Today we’d like to introduce you to Eric Lee Martin.
Eric Lee, please share your story with us. How did you get to where you are today?
My fascination with artistry of photography began in 1988 at age 19, while attending the Art Institute of Houston. While still in attendance, I found an opportunity to produce editorials for Houston City Style Magazine. I resonated with the thrill and the responsibility of covering such dignitaries as George HW Bush and The Duchess of York, Lady Ferguson.
With a degree in Applied Visual Communications, I then explored work opportunities that allowed me to express my photography and graphic design skills together on the newly invented Macintosh. I worked in the marketing departments of The University of St. Thomas and the corporate office of giant food distributor, Sysco.
In these beginning days of digital photography and Photoshop, I learned so much from Art Directing design agencies, other photographers and printers for my projects at Sysco. I’m grateful to Ralph Smith Studios, for introducing me to Canon’s first digital camera, as well as, their approach to lighting objects. While press checking my projects, I spent evenings with my brilliant mentor and master of all things technical, Bruce Ellis at Haywood Graphics. He taught me how to make layers in Photoshop before there were layers in Photoshop.
Finally in 1997, at age 28, I decided it was time to broaden my opportunities by moving to Los Angeles. A huge fan of movies and movie art, I began designing key art & packaging for the entertainment industry.
It was when I eventually began shooting on-set in 2009, that I entered the adventurous world of unit still photography. That year, I bought my first studio lighting gear and networked with fellow crew members Marc Mapile (hair) & Cat Elrod (MUA). We began submitting avant grade conceptual portraits for hair competition.
For years, I’ve been inspired by Michael Muller for all of his character portraits from X-MEN to Spider-Man, and Giulliano Bekor for his beauty shots and creative consumer fashion editorials. These days, I’m taking my career into both realms.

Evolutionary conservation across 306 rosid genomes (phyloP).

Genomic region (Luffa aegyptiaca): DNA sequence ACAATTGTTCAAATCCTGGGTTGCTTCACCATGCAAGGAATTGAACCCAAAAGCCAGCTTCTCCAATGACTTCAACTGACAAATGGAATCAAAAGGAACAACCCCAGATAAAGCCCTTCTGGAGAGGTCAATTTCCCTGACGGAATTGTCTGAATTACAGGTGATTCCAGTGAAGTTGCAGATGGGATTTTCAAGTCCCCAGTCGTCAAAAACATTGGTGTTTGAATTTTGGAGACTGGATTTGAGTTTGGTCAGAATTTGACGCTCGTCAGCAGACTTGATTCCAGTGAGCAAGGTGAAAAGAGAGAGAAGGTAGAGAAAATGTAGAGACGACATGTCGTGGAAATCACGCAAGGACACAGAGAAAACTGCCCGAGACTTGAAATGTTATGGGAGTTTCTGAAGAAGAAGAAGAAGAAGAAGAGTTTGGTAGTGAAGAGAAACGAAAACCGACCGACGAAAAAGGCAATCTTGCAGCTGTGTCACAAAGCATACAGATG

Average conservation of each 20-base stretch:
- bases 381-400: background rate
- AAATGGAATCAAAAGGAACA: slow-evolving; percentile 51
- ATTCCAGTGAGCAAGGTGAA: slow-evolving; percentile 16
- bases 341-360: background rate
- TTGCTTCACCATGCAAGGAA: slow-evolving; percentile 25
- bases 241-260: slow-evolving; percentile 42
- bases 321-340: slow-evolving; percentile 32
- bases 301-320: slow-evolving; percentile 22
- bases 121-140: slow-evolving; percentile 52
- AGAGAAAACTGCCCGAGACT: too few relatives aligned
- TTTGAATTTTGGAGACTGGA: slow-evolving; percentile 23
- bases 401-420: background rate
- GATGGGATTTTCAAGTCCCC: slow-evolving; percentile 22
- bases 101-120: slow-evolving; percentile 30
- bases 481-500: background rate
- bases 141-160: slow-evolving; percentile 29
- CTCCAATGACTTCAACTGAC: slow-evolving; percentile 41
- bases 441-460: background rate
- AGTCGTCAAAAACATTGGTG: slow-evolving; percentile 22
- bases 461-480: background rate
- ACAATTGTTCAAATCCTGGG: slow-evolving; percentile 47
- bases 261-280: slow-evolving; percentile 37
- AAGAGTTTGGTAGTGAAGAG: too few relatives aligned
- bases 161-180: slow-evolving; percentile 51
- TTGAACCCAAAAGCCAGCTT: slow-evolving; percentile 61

In my pursuit of being published in fashion magazines, I’m currently planning a six-page editorial shoot of our current presidential politic through the lens of fifties high fashion. Heavy in visual metaphor and juxtaposing personalities, I call it The Hillary Trump.
In my pursuit of movie portrait work, I’m building my portfolio by creating mock ‘Reality TV’ key art. Gritty and interesting portraits, I’m approaching groups of people like tattoo artists, garbage collectors, firemen, theater groups and anyone else with a ‘Reality TV’ type story.
Besides the inherent creativity that photography invites, it allows me to be away from the desk to be helpful, meet new people, and see new places. It is such a rewarding journey for me.
Has it been a smooth road?
Alluring as the job of photographer may seem, it is challenging to find clients in any stripe of photography and the plethora of gear is expensive. It’s definitely not a destination, as much as a focused journey towards the goal of improving oneself and being employed doing what you love doing the most. I’m reminded of a lovely Rush lyric, “A spirit with a vision is a dream with a mission.”
Have you ever felt like giving up?
Like for others who are diligent chasing their dream jobs, for me, there are sacrifices and difficulties as well. I experience a diversion of time in supporting myself with key art and packaging design work. Though very grateful for it, it slows me from developing new photography opportunities and diversifying my portfolio. I dream of a time when I’d have an agent keeping me busy being creative for portraits, editorial spreads, product campaigns and movie posters.
What would you tell someone who is just starting out?
First, select fields of photography that you enjoy the most. Find what inspires you and work towards it, as if it’s a journey. Develop Photoshop or Lightroom skills to make the most of your images. Within reason, be grateful to work within whatever is your client’s budget knowing that it’s really about growing relationships, improving yourself and helping others. So, even if you’re a waiter right now, try to stay inspired, diligent with progress, and enjoy exploring what‘s possible in our diverse city.
What are you looking forward to?
I’m excited about the next few portfolio projects that I’m putting together! I’m about to shoot and design a Reality TV-style advertisement for a tattoo shop on Melrose. Next, a six-page satirical editorial that’s filled with visual metaphor. It’s regarding our current presidential politic through the lens of 50s high fashion, I call it The Hillary Trump. Also, I’ve really been wanting to shoot a superhero poster. Bigger and smaller than life, it’s about the competitive modeling industry that I titled Fashion Anthill. With future projects, and perhaps help from this article, I’m hopeful to connect with more and more professionals to help them achieve goals while doing what I love doing the most.
- Website: www.ericleemartin.com
- Phone: 310 994 2500
- Email: firstname.lastname@example.org
- Instagram: ericleemartin
Marc Mapile (Hair)
Cat Elrod (Make up)